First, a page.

Catholic professors, reports Fox News, have blasted Speaker of the House John Boehner for his proposed budget cuts. Those cuts may affect the elderly and poor in our midst, and these professors want to shame Boehner, a Catholic.
“Mr. Speaker, your voting record is at variance from one of the church’s most ancient moral teachings,” they wrote. “From the apostles to the present, the magisterium of the church has insisted that those in power are morally obliged to preference the needs of the poor. Your record in support of legislation to address the desperate needs of the poor is among the worst in Congress” (from Foxnews.com, 5/12/11).
This is a misapplication of scripture. Never once do the scriptures say that the government should step in. As a matter of fact, those apostles to whom the professors refer took steps to appoint people within the church to oversee the distribution of food and contributions to the poor, the orphans, and the widows. It was not the government, but the church.
Is it the job of the government to provide for the most vulnerable in our society? Or is it the church’s job? Perhaps as we watch the debate over our government’s budget, it might be good to remind ourselves of the role of government.
The primary purpose of government is to protect the rights of its citizens, rights inherent to humans by virtue of the one who created them. We could list and discuss those rights, and that might be the aim of another blog. I don’t want to digress too far. However, when the government begins to see itself as a provider of charity toward the weak and vulnerable, it has overstepped its bounds. Once it goes there, it begins to see itself in the position of taking from one and giving to another.
When that happens–forcing “charitable” contributions upon its citizens–the government begins to infringe upon the role of the church.
Historically an enormous source of charitable giving has come from the Christian Church. Christians around the world have begun hospitals, schools, orphanages, relief organizations, and more. And that is one of the proper roles of the church. Many times in the Bible, God directs his people to provide for the poor, the widow, and the orphan, to defend them in their distress. No one can argue that the Christian church has historically been in the position to do much good for those in need. They have not always done this perfectly, and other secular groups have also stepped in and done as much too.
Franklin D. Roosevelt instituted some forms of governmental care of the poor and needy during a very painful time in our history, the Great Depression. While his plans did help, his programs became part of the fabric of the way our government does business, and needs became entitlements. Entitlements grow to demands, and demands take from the more well-to-do in order to provide for more demands. Pretty soon people begin to talk about getting their “fair share,” which really means redistribution of wealth on a grand, government-sponsored scale.
When government begins to step in to provide for the poor and needy, we perceive that needs are being met. Then, because we are sinful people, prone to greed and self-gratification, we fold up our money and put it back into our pockets. We stop giving so much. The need grows, the government increases its relief to the poor, and the church steps back more. The cycle continues, and soon we have what we see today: a bloated government in the worst debt we have ever experienced, and a church that does nothing. Or perhaps, as we see from these Catholic professors, churches actually teach that it is the government’s job to support the poor.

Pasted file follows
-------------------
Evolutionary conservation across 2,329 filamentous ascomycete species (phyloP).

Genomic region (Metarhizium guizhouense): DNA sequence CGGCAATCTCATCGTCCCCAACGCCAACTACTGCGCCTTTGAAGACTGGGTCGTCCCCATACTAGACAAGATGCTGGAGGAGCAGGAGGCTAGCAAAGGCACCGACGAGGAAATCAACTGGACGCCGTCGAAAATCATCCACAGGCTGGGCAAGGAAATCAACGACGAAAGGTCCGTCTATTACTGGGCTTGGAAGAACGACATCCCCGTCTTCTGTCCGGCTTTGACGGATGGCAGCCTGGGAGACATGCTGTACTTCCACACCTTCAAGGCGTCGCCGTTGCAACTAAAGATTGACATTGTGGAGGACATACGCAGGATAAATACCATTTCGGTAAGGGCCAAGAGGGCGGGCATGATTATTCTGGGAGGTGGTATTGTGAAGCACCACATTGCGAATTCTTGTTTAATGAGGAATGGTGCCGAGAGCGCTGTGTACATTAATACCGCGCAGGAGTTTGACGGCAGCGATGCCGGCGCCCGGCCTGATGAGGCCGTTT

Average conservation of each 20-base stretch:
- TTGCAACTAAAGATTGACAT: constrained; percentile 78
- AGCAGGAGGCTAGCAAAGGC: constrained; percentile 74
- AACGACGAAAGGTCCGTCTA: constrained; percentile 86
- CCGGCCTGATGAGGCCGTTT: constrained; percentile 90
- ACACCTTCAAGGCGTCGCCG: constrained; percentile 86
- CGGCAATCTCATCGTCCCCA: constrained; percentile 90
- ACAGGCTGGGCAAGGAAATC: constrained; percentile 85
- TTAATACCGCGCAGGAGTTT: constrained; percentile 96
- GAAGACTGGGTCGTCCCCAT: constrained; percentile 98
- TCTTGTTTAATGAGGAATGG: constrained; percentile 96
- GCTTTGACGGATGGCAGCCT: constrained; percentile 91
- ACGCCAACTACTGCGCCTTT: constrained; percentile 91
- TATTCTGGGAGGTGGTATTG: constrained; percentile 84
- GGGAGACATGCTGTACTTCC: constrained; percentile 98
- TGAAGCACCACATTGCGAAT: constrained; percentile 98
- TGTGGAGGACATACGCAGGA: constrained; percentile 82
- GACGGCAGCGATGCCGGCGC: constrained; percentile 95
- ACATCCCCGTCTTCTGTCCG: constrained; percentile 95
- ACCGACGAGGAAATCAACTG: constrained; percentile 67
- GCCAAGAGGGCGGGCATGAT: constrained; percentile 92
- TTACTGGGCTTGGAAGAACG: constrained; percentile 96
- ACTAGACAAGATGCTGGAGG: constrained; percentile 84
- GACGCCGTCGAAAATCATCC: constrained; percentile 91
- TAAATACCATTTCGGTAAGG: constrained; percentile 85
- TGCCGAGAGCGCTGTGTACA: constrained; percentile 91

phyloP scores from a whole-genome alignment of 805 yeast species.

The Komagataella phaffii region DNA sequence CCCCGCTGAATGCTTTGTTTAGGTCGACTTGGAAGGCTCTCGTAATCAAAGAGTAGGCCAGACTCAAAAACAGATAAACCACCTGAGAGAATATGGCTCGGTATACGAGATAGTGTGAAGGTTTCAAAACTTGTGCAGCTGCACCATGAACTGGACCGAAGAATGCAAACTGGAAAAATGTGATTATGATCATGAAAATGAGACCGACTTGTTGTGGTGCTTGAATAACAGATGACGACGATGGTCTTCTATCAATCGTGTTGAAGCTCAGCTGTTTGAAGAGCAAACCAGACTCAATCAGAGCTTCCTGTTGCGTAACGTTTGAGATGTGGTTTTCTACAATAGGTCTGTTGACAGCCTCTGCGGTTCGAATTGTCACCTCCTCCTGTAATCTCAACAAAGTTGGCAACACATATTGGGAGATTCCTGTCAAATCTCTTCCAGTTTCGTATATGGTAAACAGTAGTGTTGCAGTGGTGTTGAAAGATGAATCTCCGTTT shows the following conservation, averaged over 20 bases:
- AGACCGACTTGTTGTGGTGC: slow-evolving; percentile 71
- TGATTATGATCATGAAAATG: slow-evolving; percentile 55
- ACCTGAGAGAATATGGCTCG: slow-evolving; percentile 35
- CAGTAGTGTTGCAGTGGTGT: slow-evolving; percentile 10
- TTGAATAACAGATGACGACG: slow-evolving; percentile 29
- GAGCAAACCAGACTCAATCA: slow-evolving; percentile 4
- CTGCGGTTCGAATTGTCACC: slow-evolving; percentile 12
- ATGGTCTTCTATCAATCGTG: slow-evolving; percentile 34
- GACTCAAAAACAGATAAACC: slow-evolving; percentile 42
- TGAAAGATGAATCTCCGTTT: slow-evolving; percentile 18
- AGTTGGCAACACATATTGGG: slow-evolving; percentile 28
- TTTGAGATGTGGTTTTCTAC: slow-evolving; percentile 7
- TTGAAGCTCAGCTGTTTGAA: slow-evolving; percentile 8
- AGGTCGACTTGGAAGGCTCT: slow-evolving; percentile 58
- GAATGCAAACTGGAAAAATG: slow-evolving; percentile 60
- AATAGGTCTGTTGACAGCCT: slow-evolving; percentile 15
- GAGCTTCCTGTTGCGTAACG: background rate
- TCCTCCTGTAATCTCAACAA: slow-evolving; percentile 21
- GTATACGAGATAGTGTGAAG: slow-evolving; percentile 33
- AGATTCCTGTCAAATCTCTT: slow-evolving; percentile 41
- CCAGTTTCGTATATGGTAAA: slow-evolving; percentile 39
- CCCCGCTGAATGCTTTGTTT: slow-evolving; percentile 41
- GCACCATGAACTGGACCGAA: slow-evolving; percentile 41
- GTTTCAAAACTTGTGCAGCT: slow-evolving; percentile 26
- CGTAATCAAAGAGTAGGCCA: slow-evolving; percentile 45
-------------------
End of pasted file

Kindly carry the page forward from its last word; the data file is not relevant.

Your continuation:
Those Catholic professors have it completely wrong. It is not the government’s job to increase its giving to the poor. It is the church’s job to step in and help more. Just as our elected officials are complicit in the obscene state of this country’s budget, so is the church guilty for having forsaken its role in relieving the poor and suffering of this country.
The government, bloated and strangled by red tape, will never be able to relieve suffering like the church can. Christians respond to pleas for assistance out of their love for their Lord and gratitude for his unmerited grace. When such an outpour abounds, joy follows.
I have seen this firsthand. After Katrina devastated New Orleans and the Gulf Coast, some of the first to rush in were Christians. Some of the longest to stay around have been Christians. While clearing out a house, the walls of which had been covered in mold from sitting in filthy water for two weeks, the owner wept to us. “Why are you doing this?” We answered that we are so grateful to our Lord that we just couldn’t stay away.
He could not understand why the church was doing something he thought the government should do. Yet in its unweildy bulk, the government CAN’T touch individual lives like this. God directed his people to do this themselves.
Before you accuse me of hard-heartedness, know that I understand calamity and poverty, death and destruction. It happens, and people come to the aid of one another every day, as they are currently doing in the wake of Midwestern floods and Southern tornadoes, and a Japanese tsunami. But when the government begins to see itself as the kindly father who meets the needs of the poor and suffering, then the government has taken over an improper role, and the church has abandoned one of its roles.